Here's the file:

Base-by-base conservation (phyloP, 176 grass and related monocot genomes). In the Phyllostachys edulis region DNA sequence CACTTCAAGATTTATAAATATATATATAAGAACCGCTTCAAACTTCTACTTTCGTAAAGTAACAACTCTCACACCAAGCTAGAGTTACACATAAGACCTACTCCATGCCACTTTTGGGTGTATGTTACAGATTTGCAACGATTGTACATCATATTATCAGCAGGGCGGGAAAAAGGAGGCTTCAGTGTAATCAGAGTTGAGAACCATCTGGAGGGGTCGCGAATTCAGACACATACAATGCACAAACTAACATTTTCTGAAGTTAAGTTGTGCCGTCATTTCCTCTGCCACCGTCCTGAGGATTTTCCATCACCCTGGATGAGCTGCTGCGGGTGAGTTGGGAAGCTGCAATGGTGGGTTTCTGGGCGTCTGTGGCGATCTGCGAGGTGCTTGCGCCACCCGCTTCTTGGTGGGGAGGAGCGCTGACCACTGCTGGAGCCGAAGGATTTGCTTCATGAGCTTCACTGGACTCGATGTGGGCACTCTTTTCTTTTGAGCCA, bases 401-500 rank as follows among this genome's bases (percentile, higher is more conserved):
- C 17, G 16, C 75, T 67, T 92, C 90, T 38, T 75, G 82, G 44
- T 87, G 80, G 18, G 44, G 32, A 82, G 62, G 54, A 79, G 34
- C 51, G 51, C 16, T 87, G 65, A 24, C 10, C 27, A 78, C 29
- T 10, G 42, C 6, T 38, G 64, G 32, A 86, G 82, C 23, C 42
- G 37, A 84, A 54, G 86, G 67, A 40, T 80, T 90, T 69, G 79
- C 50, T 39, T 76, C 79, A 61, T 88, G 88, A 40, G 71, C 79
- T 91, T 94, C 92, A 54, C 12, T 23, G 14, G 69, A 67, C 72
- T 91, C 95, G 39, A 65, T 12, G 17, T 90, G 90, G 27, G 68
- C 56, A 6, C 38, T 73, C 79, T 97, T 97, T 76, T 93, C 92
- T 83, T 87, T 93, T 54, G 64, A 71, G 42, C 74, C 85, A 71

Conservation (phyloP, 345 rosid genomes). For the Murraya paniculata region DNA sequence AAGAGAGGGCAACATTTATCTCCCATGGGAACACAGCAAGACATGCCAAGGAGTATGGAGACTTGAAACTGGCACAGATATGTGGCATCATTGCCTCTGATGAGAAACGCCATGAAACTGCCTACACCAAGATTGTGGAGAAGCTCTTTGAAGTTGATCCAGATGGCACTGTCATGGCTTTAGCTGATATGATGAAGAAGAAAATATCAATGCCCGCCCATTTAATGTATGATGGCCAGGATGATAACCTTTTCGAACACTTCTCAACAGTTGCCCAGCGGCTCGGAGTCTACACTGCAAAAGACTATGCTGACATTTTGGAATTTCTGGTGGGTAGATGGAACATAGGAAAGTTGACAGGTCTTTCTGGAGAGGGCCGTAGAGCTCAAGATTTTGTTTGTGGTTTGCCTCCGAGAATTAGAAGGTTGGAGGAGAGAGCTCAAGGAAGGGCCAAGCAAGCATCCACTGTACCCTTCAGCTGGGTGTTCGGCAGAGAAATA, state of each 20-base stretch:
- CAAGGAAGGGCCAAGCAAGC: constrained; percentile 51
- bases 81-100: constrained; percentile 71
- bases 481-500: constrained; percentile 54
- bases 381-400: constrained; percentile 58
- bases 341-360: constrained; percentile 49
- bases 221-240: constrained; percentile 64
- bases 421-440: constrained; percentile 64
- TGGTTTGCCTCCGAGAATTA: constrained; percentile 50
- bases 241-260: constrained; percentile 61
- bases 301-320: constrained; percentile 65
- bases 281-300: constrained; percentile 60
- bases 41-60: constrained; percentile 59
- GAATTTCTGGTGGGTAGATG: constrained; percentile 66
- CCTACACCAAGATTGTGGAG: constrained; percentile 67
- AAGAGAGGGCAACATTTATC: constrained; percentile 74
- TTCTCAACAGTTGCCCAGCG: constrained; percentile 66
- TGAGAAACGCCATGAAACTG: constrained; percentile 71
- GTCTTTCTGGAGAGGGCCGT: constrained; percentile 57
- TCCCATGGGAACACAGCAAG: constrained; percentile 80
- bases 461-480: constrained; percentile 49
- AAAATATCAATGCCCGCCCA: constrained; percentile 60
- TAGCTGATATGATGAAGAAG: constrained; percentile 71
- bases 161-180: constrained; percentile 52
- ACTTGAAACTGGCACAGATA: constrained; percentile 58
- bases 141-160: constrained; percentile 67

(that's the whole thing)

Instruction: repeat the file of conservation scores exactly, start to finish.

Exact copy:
Base-by-base conservation (phyloP, 176 grass and related monocot genomes). In the Phyllostachys edulis region DNA sequence CACTTCAAGATTTATAAATATATATATAAGAACCGCTTCAAACTTCTACTTTCGTAAAGTAACAACTCTCACACCAAGCTAGAGTTACACATAAGACCTACTCCATGCCACTTTTGGGTGTATGTTACAGATTTGCAACGATTGTACATCATATTATCAGCAGGGCGGGAAAAAGGAGGCTTCAGTGTAATCAGAGTTGAGAACCATCTGGAGGGGTCGCGAATTCAGACACATACAATGCACAAACTAACATTTTCTGAAGTTAAGTTGTGCCGTCATTTCCTCTGCCACCGTCCTGAGGATTTTCCATCACCCTGGATGAGCTGCTGCGGGTGAGTTGGGAAGCTGCAATGGTGGGTTTCTGGGCGTCTGTGGCGATCTGCGAGGTGCTTGCGCCACCCGCTTCTTGGTGGGGAGGAGCGCTGACCACTGCTGGAGCCGAAGGATTTGCTTCATGAGCTTCACTGGACTCGATGTGGGCACTCTTTTCTTTTGAGCCA, bases 401-500 rank as follows among this genome's bases (percentile, higher is more conserved):
- C 17, G 16, C 75, T 67, T 92, C 90, T 38, T 75, G 82, G 44
- T 87, G 80, G 18, G 44, G 32, A 82, G 62, G 54, A 79, G 34
- C 51, G 51, C 16, T 87, G 65, A 24, C 10, C 27, A 78, C 29
- T 10, G 42, C 6, T 38, G 64, G 32, A 86, G 82, C 23, C 42
- G 37, A 84, A 54, G 86, G 67, A 40, T 80, T 90, T 69, G 79
- C 50, T 39, T 76, C 79, A 61, T 88, G 88, A 40, G 71, C 79
- T 91, T 94, C 92, A 54, C 12, T 23, G 14, G 69, A 67, C 72
- T 91, C 95, G 39, A 65, T 12, G 17, T 90, G 90, G 27, G 68
- C 56, A 6, C 38, T 73, C 79, T 97, T 97, T 76, T 93, C 92
- T 83, T 87, T 93, T 54, G 64, A 71, G 42, C 74, C 85, A 71

Conservation (phyloP, 345 rosid genomes). For the Murraya paniculata region DNA sequence AAGAGAGGGCAACATTTATCTCCCATGGGAACACAGCAAGACATGCCAAGGAGTATGGAGACTTGAAACTGGCACAGATATGTGGCATCATTGCCTCTGATGAGAAACGCCATGAAACTGCCTACACCAAGATTGTGGAGAAGCTCTTTGAAGTTGATCCAGATGGCACTGTCATGGCTTTAGCTGATATGATGAAGAAGAAAATATCAATGCCCGCCCATTTAATGTATGATGGCCAGGATGATAACCTTTTCGAACACTTCTCAACAGTTGCCCAGCGGCTCGGAGTCTACACTGCAAAAGACTATGCTGACATTTTGGAATTTCTGGTGGGTAGATGGAACATAGGAAAGTTGACAGGTCTTTCTGGAGAGGGCCGTAGAGCTCAAGATTTTGTTTGTGGTTTGCCTCCGAGAATTAGAAGGTTGGAGGAGAGAGCTCAAGGAAGGGCCAAGCAAGCATCCACTGTACCCTTCAGCTGGGTGTTCGGCAGAGAAATA, state of each 20-base stretch:
- CAAGGAAGGGCCAAGCAAGC: constrained; percentile 51
- bases 81-100: constrained; percentile 71
- bases 481-500: constrained; percentile 54
- bases 381-400: constrained; percentile 58
- bases 341-360: constrained; percentile 49
- bases 221-240: constrained; percentile 64
- bases 421-440: constrained; percentile 64
- TGGTTTGCCTCCGAGAATTA: constrained; percentile 50
- bases 241-260: constrained; percentile 61
- bases 301-320: constrained; percentile 65
- bases 281-300: constrained; percentile 60
- bases 41-60: constrained; percentile 59
- GAATTTCTGGTGGGTAGATG: constrained; percentile 66
- CCTACACCAAGATTGTGGAG: constrained; percentile 67
- AAGAGAGGGCAACATTTATC: constrained; percentile 74
- TTCTCAACAGTTGCCCAGCG: constrained; percentile 66
- TGAGAAACGCCATGAAACTG: constrained; percentile 71
- GTCTTTCTGGAGAGGGCCGT: constrained; percentile 57
- TCCCATGGGAACACAGCAAG: constrained; percentile 80
- bases 461-480: constrained; percentile 49
- AAAATATCAATGCCCGCCCA: constrained; percentile 60
- TAGCTGATATGATGAAGAAG: constrained; percentile 71
- bases 161-180: constrained; percentile 52
- ACTTGAAACTGGCACAGATA: constrained; percentile 58
- bases 141-160: constrained; percentile 67